Advantages and Disadvantages of 4 Commonly Used Block Materials

FOAM

Disadvantages:

Flimsy, unless it is hard foam which is difficult to come by, especially bought off the internet.
It is made in a factory and is petroleum based.
Unknown durability. May outgas chemicals.

Advantages:

Light.
Useful in therapeutic yoga applications.
Because it is soft, may be useful with frail and injured people or people with deformities or where gravity comes into play (when does it not?), as when held off the floor with a chance of dropping.

CORK

Disadvantages:

Can get hard and brittle with age and fall apart (like us).
Relies on glue to hold the small pieces together.
Gets dirty with skin oils unless sealed.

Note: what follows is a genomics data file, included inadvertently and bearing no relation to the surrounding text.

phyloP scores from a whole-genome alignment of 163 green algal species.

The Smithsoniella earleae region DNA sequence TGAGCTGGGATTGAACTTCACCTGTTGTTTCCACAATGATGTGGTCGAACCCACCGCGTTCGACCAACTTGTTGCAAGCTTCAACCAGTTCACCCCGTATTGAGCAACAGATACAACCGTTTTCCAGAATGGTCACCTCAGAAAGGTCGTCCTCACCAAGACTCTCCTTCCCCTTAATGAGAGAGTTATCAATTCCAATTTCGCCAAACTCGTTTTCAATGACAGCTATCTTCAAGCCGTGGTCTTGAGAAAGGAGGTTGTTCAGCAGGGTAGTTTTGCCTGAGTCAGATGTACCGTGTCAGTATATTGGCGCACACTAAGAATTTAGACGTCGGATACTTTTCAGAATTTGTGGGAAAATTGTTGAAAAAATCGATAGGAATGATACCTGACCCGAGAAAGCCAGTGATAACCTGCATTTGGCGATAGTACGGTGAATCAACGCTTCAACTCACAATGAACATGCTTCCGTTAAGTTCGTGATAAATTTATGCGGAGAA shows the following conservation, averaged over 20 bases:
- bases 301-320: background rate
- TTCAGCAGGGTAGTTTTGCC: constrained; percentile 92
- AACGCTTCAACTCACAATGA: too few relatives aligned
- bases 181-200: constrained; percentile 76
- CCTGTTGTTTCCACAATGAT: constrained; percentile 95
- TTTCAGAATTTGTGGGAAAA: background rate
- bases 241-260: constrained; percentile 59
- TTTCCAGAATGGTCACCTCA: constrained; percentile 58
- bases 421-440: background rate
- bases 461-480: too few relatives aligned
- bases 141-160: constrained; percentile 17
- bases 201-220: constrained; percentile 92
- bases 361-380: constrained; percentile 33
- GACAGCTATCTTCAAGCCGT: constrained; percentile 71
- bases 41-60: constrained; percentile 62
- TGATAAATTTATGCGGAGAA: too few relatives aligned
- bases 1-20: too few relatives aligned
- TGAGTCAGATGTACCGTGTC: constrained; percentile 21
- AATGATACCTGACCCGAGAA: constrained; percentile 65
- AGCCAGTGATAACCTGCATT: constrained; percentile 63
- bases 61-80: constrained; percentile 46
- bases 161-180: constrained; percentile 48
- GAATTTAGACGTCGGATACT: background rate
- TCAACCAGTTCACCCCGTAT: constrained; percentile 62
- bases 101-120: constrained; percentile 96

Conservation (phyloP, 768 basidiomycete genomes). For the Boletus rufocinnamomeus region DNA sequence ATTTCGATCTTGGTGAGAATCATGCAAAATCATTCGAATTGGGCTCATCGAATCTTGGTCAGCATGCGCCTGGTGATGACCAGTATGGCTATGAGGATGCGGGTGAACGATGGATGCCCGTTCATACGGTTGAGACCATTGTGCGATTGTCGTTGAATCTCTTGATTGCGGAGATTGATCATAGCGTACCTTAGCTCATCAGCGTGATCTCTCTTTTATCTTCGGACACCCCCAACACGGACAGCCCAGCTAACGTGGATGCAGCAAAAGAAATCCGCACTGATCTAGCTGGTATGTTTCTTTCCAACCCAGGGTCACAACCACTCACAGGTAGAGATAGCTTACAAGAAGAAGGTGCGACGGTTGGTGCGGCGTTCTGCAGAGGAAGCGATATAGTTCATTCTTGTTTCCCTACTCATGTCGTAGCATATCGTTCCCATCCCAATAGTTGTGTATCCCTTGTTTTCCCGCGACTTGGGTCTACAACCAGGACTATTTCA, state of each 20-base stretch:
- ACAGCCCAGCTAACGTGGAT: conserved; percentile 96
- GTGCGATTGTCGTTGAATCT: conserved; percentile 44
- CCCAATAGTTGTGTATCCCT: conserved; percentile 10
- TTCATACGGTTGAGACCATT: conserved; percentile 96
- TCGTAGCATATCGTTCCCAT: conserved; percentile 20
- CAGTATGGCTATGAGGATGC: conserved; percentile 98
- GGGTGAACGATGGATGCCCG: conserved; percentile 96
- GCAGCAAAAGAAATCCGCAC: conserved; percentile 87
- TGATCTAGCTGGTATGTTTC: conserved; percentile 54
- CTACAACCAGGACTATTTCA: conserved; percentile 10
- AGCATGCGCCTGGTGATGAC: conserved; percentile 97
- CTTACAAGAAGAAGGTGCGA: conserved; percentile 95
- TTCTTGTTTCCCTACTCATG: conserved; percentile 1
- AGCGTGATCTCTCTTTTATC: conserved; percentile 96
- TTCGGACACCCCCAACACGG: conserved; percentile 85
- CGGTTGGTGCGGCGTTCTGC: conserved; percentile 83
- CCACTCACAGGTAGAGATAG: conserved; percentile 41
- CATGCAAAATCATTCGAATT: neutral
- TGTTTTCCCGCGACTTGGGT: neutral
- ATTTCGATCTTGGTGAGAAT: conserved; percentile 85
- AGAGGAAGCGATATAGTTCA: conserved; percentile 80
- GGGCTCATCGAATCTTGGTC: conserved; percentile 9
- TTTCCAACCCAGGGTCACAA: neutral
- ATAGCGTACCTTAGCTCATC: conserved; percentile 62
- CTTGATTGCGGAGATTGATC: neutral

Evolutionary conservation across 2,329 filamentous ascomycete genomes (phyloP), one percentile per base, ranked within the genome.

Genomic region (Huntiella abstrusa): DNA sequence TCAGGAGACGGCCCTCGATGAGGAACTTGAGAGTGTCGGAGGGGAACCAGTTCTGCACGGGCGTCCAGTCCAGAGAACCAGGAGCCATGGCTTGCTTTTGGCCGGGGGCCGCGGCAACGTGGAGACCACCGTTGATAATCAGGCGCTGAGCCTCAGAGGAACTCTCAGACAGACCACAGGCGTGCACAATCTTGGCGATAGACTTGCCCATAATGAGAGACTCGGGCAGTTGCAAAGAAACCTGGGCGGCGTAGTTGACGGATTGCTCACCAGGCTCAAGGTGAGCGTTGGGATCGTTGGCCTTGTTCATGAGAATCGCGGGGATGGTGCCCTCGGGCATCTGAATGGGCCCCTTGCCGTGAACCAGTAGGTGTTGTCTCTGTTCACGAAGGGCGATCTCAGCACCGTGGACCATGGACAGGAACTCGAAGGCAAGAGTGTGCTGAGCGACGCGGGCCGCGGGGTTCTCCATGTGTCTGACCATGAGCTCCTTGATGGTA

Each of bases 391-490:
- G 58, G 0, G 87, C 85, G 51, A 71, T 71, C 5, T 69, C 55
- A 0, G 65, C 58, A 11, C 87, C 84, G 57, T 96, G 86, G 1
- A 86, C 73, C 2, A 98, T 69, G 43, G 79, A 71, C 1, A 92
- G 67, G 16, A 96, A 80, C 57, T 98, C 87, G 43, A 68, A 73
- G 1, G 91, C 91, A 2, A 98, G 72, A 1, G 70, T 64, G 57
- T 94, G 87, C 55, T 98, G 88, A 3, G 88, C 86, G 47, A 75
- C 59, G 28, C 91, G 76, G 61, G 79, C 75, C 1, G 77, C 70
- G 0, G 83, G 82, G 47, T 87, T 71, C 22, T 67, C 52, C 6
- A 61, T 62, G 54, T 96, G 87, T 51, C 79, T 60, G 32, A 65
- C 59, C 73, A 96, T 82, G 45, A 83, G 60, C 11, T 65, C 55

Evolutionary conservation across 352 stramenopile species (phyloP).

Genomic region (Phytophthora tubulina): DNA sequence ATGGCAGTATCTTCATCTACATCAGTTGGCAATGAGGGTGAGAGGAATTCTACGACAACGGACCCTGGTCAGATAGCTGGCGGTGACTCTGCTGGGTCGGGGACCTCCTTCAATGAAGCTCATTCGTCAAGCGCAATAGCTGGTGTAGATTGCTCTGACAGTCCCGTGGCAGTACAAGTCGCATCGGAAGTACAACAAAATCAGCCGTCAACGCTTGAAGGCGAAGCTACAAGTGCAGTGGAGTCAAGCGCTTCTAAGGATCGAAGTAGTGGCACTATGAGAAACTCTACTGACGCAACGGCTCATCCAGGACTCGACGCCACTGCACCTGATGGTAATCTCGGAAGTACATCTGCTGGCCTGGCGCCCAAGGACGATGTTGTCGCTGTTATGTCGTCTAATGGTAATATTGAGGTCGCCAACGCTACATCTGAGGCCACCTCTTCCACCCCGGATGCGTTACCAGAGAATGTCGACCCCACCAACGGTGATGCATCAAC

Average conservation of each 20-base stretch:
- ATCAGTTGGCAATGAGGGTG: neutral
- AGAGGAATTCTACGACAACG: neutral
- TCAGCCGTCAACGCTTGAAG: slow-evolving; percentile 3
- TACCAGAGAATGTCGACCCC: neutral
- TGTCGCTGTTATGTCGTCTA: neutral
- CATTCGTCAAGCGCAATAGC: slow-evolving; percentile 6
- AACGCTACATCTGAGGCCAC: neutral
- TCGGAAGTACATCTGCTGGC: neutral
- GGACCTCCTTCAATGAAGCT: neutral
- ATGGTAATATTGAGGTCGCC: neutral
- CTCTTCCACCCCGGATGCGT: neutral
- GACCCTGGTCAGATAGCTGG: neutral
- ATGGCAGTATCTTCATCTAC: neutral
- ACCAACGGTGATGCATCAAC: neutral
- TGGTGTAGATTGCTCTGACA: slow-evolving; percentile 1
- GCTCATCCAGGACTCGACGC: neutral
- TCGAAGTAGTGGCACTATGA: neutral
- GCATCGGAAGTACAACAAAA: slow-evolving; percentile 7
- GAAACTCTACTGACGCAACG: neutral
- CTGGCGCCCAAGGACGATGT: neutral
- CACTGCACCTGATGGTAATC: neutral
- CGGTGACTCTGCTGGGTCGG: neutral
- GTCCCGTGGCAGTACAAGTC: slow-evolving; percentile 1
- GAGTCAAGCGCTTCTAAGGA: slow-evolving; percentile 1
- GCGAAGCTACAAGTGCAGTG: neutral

Advantages:

Firm yet resilient.
Will not mar furniture.
Supports natural cork production from the cork oak.
Can be made from sources like genuine recycled wine corks for instance.

BAMBOO

Disadvantages:

Can break and fall apart when dropped.
No proven durability.
It is a grass and needs to be made into lumber by factory processes.
Requires finishing.
Not sustainable when type converting or clearing of natural bamboo forests.
It is the food of the panda.

Advantages:

Light.
Cool, modern look.

WOOD

Disadvantages:

Heavy when solid.
Unless certified or from well managed forest, can come from primary forest sources.
Requires finishing.

Advantages:

Rugged.
Strong, trust inspiring.
Naturally beautiful.
Fixates carbon out of the atmosphere into a durable product.
Helps provide work in rural and domestic forest communities.

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